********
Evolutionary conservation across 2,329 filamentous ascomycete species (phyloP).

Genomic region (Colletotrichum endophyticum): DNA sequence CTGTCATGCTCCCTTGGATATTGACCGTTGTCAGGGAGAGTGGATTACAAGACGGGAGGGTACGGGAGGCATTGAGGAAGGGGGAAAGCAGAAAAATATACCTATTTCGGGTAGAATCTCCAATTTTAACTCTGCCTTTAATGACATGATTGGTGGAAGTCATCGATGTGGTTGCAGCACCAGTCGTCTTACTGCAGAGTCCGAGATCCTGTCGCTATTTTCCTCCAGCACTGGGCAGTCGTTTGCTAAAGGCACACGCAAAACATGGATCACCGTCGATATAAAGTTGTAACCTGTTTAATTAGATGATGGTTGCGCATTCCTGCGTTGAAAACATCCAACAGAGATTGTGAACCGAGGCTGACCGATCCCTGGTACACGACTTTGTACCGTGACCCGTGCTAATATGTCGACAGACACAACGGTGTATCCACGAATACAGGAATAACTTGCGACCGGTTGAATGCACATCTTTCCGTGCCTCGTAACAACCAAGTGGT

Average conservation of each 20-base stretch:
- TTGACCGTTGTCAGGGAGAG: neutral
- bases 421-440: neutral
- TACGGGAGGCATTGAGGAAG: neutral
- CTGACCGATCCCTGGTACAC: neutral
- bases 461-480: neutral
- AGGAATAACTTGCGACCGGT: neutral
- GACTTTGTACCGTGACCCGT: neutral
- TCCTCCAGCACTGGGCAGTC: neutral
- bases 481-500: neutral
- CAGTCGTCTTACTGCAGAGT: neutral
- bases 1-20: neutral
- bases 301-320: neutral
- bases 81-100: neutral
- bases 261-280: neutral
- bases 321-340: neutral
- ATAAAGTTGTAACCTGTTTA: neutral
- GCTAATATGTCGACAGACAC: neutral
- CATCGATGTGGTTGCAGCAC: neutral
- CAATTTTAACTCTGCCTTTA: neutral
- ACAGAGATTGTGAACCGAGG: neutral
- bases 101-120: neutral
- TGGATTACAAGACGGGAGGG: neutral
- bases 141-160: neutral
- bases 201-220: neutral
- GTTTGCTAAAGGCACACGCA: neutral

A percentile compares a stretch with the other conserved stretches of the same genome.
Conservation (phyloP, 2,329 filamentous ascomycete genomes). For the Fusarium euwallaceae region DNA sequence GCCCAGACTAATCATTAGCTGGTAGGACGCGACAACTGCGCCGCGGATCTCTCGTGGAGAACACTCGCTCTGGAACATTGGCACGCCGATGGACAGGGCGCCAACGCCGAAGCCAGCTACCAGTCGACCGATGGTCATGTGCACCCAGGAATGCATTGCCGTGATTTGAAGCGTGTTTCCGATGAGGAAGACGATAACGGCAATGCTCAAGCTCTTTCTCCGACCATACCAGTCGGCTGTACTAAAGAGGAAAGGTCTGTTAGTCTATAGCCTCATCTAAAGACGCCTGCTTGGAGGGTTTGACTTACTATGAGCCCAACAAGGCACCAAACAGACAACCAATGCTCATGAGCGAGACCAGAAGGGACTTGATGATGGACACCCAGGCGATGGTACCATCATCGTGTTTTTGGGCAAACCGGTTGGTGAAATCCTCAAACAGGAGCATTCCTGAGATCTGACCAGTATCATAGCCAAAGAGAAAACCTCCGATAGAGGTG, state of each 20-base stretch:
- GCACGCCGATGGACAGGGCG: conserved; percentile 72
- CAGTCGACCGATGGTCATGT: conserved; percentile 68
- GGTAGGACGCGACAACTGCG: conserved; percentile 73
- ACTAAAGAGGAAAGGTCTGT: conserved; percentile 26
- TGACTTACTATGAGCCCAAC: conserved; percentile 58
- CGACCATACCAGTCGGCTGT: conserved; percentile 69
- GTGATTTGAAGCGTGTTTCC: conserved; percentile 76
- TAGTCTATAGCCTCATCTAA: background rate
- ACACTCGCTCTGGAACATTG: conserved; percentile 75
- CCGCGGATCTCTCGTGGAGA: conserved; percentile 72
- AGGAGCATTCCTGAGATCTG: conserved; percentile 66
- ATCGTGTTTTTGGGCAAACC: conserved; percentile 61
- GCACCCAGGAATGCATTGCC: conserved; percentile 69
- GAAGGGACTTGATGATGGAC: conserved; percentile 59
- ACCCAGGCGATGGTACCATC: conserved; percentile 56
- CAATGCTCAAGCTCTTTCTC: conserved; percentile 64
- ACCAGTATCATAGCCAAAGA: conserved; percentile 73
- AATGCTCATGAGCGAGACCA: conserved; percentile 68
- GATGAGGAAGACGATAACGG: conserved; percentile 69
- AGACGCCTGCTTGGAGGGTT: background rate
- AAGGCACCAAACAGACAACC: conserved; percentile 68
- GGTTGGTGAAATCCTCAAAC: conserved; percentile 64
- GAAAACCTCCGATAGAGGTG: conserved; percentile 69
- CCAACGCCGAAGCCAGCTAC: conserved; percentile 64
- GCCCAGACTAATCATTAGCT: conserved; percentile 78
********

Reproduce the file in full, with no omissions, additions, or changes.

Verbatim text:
Evolutionary conservation across 2,329 filamentous ascomycete species (phyloP).

Genomic region (Colletotrichum endophyticum): DNA sequence CTGTCATGCTCCCTTGGATATTGACCGTTGTCAGGGAGAGTGGATTACAAGACGGGAGGGTACGGGAGGCATTGAGGAAGGGGGAAAGCAGAAAAATATACCTATTTCGGGTAGAATCTCCAATTTTAACTCTGCCTTTAATGACATGATTGGTGGAAGTCATCGATGTGGTTGCAGCACCAGTCGTCTTACTGCAGAGTCCGAGATCCTGTCGCTATTTTCCTCCAGCACTGGGCAGTCGTTTGCTAAAGGCACACGCAAAACATGGATCACCGTCGATATAAAGTTGTAACCTGTTTAATTAGATGATGGTTGCGCATTCCTGCGTTGAAAACATCCAACAGAGATTGTGAACCGAGGCTGACCGATCCCTGGTACACGACTTTGTACCGTGACCCGTGCTAATATGTCGACAGACACAACGGTGTATCCACGAATACAGGAATAACTTGCGACCGGTTGAATGCACATCTTTCCGTGCCTCGTAACAACCAAGTGGT

Average conservation of each 20-base stretch:
- TTGACCGTTGTCAGGGAGAG: neutral
- bases 421-440: neutral
- TACGGGAGGCATTGAGGAAG: neutral
- CTGACCGATCCCTGGTACAC: neutral
- bases 461-480: neutral
- AGGAATAACTTGCGACCGGT: neutral
- GACTTTGTACCGTGACCCGT: neutral
- TCCTCCAGCACTGGGCAGTC: neutral
- bases 481-500: neutral
- CAGTCGTCTTACTGCAGAGT: neutral
- bases 1-20: neutral
- bases 301-320: neutral
- bases 81-100: neutral
- bases 261-280: neutral
- bases 321-340: neutral
- ATAAAGTTGTAACCTGTTTA: neutral
- GCTAATATGTCGACAGACAC: neutral
- CATCGATGTGGTTGCAGCAC: neutral
- CAATTTTAACTCTGCCTTTA: neutral
- ACAGAGATTGTGAACCGAGG: neutral
- bases 101-120: neutral
- TGGATTACAAGACGGGAGGG: neutral
- bases 141-160: neutral
- bases 201-220: neutral
- GTTTGCTAAAGGCACACGCA: neutral

A percentile compares a stretch with the other conserved stretches of the same genome.
Conservation (phyloP, 2,329 filamentous ascomycete genomes). For the Fusarium euwallaceae region DNA sequence GCCCAGACTAATCATTAGCTGGTAGGACGCGACAACTGCGCCGCGGATCTCTCGTGGAGAACACTCGCTCTGGAACATTGGCACGCCGATGGACAGGGCGCCAACGCCGAAGCCAGCTACCAGTCGACCGATGGTCATGTGCACCCAGGAATGCATTGCCGTGATTTGAAGCGTGTTTCCGATGAGGAAGACGATAACGGCAATGCTCAAGCTCTTTCTCCGACCATACCAGTCGGCTGTACTAAAGAGGAAAGGTCTGTTAGTCTATAGCCTCATCTAAAGACGCCTGCTTGGAGGGTTTGACTTACTATGAGCCCAACAAGGCACCAAACAGACAACCAATGCTCATGAGCGAGACCAGAAGGGACTTGATGATGGACACCCAGGCGATGGTACCATCATCGTGTTTTTGGGCAAACCGGTTGGTGAAATCCTCAAACAGGAGCATTCCTGAGATCTGACCAGTATCATAGCCAAAGAGAAAACCTCCGATAGAGGTG, state of each 20-base stretch:
- GCACGCCGATGGACAGGGCG: conserved; percentile 72
- CAGTCGACCGATGGTCATGT: conserved; percentile 68
- GGTAGGACGCGACAACTGCG: conserved; percentile 73
- ACTAAAGAGGAAAGGTCTGT: conserved; percentile 26
- TGACTTACTATGAGCCCAAC: conserved; percentile 58
- CGACCATACCAGTCGGCTGT: conserved; percentile 69
- GTGATTTGAAGCGTGTTTCC: conserved; percentile 76
- TAGTCTATAGCCTCATCTAA: background rate
- ACACTCGCTCTGGAACATTG: conserved; percentile 75
- CCGCGGATCTCTCGTGGAGA: conserved; percentile 72
- AGGAGCATTCCTGAGATCTG: conserved; percentile 66
- ATCGTGTTTTTGGGCAAACC: conserved; percentile 61
- GCACCCAGGAATGCATTGCC: conserved; percentile 69
- GAAGGGACTTGATGATGGAC: conserved; percentile 59
- ACCCAGGCGATGGTACCATC: conserved; percentile 56
- CAATGCTCAAGCTCTTTCTC: conserved; percentile 64
- ACCAGTATCATAGCCAAAGA: conserved; percentile 73
- AATGCTCATGAGCGAGACCA: conserved; percentile 68
- GATGAGGAAGACGATAACGG: conserved; percentile 69
- AGACGCCTGCTTGGAGGGTT: background rate
- AAGGCACCAAACAGACAACC: conserved; percentile 68
- GGTTGGTGAAATCCTCAAAC: conserved; percentile 64
- GAAAACCTCCGATAGAGGTG: conserved; percentile 69
- CCAACGCCGAAGCCAGCTAC: conserved; percentile 64
- GCCCAGACTAATCATTAGCT: conserved; percentile 78